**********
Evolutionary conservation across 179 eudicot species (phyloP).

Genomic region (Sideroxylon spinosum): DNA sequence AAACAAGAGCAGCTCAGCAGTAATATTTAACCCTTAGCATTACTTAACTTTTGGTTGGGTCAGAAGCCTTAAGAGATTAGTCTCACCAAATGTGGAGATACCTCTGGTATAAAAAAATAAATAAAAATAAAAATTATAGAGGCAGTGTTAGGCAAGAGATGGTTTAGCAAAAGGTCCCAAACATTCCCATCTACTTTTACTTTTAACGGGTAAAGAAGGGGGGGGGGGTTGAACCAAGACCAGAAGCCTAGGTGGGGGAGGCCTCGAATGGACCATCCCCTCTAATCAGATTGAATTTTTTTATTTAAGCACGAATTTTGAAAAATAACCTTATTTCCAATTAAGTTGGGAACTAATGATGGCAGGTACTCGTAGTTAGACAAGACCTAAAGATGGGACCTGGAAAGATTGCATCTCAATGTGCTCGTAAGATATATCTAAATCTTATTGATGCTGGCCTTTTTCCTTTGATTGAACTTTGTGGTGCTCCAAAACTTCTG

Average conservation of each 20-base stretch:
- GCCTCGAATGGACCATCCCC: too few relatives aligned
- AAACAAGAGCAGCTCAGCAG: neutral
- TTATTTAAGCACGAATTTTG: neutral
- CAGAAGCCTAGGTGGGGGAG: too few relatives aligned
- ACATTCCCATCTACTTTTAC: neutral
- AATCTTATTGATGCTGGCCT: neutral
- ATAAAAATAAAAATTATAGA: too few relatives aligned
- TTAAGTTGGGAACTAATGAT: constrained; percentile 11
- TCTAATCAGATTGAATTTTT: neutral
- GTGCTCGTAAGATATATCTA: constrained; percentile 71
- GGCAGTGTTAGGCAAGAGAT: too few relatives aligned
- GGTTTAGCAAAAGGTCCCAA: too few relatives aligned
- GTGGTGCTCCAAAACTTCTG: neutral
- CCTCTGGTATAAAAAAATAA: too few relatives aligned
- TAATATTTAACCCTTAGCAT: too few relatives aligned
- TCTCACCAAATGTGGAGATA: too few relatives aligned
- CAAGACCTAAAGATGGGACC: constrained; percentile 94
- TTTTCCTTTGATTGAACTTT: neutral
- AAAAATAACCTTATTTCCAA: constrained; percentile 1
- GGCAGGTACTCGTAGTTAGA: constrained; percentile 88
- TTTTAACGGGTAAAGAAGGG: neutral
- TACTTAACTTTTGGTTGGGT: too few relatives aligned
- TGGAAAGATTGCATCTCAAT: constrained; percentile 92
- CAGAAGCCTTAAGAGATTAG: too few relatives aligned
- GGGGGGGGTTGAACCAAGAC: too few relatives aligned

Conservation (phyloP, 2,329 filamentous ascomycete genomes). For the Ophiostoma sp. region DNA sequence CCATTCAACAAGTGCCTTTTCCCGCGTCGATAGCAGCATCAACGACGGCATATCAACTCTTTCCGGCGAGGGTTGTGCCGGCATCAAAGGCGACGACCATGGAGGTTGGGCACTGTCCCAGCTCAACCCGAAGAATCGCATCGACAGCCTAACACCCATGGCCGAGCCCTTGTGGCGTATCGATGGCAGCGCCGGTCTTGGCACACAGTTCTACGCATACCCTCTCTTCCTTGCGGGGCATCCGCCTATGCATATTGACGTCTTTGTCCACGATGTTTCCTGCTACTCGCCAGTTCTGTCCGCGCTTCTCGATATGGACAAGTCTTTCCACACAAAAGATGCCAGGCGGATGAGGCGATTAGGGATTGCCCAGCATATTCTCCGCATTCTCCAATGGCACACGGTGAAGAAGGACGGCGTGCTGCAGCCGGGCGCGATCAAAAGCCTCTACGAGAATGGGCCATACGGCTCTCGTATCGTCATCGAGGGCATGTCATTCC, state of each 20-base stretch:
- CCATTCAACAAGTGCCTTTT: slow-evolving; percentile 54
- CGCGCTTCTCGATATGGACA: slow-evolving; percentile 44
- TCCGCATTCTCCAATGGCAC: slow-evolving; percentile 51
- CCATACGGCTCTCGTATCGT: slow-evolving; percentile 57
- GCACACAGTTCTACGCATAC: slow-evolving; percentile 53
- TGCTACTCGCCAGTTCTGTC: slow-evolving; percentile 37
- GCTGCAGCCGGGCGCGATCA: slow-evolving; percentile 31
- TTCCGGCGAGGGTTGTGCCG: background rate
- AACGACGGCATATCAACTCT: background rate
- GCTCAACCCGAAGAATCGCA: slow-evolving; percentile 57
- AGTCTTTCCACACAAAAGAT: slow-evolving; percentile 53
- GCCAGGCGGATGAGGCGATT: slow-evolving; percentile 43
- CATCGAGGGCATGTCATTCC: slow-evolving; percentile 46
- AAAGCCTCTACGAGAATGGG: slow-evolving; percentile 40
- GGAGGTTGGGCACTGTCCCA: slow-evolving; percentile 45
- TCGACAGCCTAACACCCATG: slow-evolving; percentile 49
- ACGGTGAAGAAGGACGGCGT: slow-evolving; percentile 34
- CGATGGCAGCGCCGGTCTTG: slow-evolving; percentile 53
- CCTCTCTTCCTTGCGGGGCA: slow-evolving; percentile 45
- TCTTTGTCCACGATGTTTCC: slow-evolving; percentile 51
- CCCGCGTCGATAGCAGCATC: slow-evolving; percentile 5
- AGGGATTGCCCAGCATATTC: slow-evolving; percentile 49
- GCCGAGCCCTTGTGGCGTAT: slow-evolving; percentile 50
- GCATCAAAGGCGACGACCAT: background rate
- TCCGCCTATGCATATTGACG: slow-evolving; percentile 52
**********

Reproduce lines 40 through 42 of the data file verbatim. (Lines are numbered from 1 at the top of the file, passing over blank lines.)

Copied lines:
- AGTCTTTCCACACAAAAGAT: slow-evolving; percentile 53
- GCCAGGCGGATGAGGCGATT: slow-evolving; percentile 43
- CATCGAGGGCATGTCATTCC: slow-evolving; percentile 46